Holliday Development

West Oakland is on the cusp. The neighborhood, which sits at the base of the Bay Bridge, could become the Bay Area’s next great success story — if it can survive the current economic downturn.

Some developers see West Oakland as the next South of Market, a San Francisco neighborhood transformed from an under-utilized industrial zone to a booming office and residential district.

West Oakland’s location seems ideal, with easy access to both downtown San Francisco and downtown Oakland. Its acres of empty land and abandoned industrial sites make it ripe for redevelopment.

Investment mostly skipped over West Oakland for decades, but that changed in the last several years. The neighborhood now balances attracting investment with preserving a rich history and sense of community.

Like other neighborhoods in the city, West Oakland experienced a housing boomlet with 1,000 units recently completed, under construction or approved. Plans are also in the works to revive the West Oakland Train Station, a historic site now vacant for more than two decades.

West Oakland, an area encircled by freeways, includes industrial warehouses, artist lofts, Victorian homes, one of the busiest BART stations, soccer fields, decades-old businesses and the train station that once served as the primary portal for newcomers to the Bay Area.

Perhaps no one understands the analogy between SoMa and West Oakland better than developer Rick Holliday. The first developer to build work/live units in SoMa in the early ’90s, he decided to make a similar bet in 2000 on West Oakland by buying 29 acres between Frontage Road and Wood Street to build a master development called Central Station.

Holliday eventually sold off some parcels of the land to other developers. He kept a section with a former cannery that he redeveloped into 163 lofts that hit the market in September.

Central Station also includes 130 townhomes by Pulte Homes, 99 affordable apartments built by Bridge Housing and another 350 to 400 apartments by Emeryville-based HFH Limited. Pulte has built more than a third of its units while Bridge Housing recently began construction on its site. HFH has yet to break ground.

Other developers such as Kathy Kuhner of Dogtown Development and Bill Lightner of Lighter Property Group are holding on to entitled residential projects there until the economy recovers.

Phil Tagami of California Capital Group, who also worked on restoring the Rotunda building and the Fox Theater, signed on to lead the restoration of the train station, which may become an events space.

Along with new housing, a neighborhood like West Oakland also needs to grow its job base, said Malo Hutson, assistant professor of city and regional planning at the University of California, Berkeley. The city is working to attract green companies, many of which may end up in West Oakland.

“The question is how do you attract green business and also, what do you do with the land?” Hutson said. “That could drastically change what happens in West Oakland.”

The large tracts of new construction sit in contrast with an existing residential neighborhood lined with Victorian homes.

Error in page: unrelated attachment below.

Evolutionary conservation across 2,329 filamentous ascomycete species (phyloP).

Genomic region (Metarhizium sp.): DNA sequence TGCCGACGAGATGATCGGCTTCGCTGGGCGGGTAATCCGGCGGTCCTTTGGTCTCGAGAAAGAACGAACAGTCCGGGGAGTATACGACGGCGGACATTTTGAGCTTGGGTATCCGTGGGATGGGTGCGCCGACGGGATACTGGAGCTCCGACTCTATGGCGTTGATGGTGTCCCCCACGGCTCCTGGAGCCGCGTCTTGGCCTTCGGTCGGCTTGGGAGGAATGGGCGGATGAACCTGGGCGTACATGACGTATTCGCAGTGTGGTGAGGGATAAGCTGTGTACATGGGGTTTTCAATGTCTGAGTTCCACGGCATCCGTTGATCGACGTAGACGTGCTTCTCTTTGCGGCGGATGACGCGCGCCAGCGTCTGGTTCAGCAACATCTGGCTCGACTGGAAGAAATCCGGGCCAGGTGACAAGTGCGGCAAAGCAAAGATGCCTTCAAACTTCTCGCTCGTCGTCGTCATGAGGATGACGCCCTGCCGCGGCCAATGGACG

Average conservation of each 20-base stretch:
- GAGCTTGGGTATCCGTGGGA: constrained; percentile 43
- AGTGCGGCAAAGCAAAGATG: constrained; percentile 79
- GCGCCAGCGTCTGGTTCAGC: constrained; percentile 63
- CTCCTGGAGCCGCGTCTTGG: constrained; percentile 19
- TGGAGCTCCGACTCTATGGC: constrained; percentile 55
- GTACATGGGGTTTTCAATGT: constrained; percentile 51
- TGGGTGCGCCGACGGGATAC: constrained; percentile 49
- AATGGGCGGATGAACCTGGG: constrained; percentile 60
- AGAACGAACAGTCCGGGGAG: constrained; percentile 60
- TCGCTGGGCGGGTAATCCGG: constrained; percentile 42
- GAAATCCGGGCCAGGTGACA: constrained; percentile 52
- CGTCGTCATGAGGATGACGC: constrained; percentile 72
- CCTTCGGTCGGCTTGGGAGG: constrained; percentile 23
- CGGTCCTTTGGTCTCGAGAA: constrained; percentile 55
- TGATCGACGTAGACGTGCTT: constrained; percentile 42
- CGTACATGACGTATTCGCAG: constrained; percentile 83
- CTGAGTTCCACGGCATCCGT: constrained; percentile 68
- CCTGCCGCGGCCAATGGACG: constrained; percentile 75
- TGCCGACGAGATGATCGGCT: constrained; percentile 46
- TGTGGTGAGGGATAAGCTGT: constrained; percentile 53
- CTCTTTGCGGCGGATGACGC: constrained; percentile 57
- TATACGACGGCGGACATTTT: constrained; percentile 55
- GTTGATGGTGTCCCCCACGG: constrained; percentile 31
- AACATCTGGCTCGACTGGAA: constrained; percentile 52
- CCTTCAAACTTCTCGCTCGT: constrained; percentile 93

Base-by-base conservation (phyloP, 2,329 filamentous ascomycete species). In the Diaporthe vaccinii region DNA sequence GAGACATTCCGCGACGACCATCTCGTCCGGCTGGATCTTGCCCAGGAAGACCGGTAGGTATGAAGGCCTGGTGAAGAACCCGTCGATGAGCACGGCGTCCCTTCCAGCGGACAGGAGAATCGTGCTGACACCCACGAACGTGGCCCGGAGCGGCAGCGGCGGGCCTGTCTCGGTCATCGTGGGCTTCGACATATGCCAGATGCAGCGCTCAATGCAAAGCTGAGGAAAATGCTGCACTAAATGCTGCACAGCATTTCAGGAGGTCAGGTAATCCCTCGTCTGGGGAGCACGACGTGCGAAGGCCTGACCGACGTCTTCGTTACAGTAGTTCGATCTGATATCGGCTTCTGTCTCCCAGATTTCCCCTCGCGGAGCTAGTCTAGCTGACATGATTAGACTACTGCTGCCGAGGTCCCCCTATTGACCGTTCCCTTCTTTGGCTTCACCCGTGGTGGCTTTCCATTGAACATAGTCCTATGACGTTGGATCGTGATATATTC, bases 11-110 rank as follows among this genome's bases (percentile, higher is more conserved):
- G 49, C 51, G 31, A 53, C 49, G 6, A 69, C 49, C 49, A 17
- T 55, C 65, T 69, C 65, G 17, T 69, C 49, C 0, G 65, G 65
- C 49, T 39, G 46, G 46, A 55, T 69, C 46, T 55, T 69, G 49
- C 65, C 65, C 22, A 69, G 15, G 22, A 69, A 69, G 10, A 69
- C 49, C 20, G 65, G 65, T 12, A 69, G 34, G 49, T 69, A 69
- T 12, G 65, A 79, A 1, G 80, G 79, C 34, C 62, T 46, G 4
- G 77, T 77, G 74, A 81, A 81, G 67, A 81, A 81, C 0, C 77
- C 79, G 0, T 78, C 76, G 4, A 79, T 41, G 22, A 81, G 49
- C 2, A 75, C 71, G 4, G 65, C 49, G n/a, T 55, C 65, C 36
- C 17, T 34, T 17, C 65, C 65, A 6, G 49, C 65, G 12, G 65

One issue some residents have is that shiny, new housing is built while they feel the existing community is ignored.

“This is a historically African-American neighborhood,” said Maxine McKinney De Royston, who bought a renovated Victorian in West Oakland about a year and a half ago with her husband Reggie Royston. “I don’t want West Oakland to look like Emeryville.”

The Roystons, African-American graduate students at UC Berkeley, want to live in a neighborhood with a strong sense of community and a diverse population. They say their main concern with the multi-family developments is that the residents want to stay in their units rather than become part of the neighborhood.

“The sentiment is that ‘We’ve been fighting for so long to have some sort of development’ and now there’s all this investment, but it caters to newcomers,” Hutson said.

Holliday has tried to address that issue by enlisting artist and entrepreneur Marcel Diallo to set up two galleries in the Pacific Cannery Lofts to showcase the work of about 30 artists who live within three blocks. The projects also includes a space for a café that Holliday is shopping to Tanya Holland, owner of the nearby Brown Sugar Kitchen. The restaurant opened in January and is usually packed.

“People here are just so happy to have a restaurant like this in the neighborhood,” said Holland, who moved to West Oakland three and half years ago. “As a resident, I definitely feel a sense of community and pride. People here like connecting with each other.”

More residents could support better amenities such as a full-service grocery store, dry cleaner and more restaurants. Residents also want more bus lines and infrastructure improvements.

The Roystons support the idea of improving the neighborhood with new development, but they would like to see it happen alongside a revitalization of the existing housing stock — house by house.

“We want people to buy these houses and do them up,” Reggie Royston said.

Holliday’s Cannery Lofts also need buyers. The developer considers the project the best he has built, but the one that has fared the worst in terms of sales.

“I’m still bullish on West Oakland,” Holliday said. “The real estate business in general has been hit hard of late, so it’s hard to look at any area with enthusiasm and optimism because the market has been challenged so much. If you put that aside, and think that there will be a stabilized market soon, West Oakland is as good as it gets.”
btorres@bizjournals.com / (415) 288-4960

“West Oakland is on the cusp. The neighborhood, which sits at the base of the Bay Bridge, could become the Bay Area’s next great success story — if it can survive the current economic downturn.”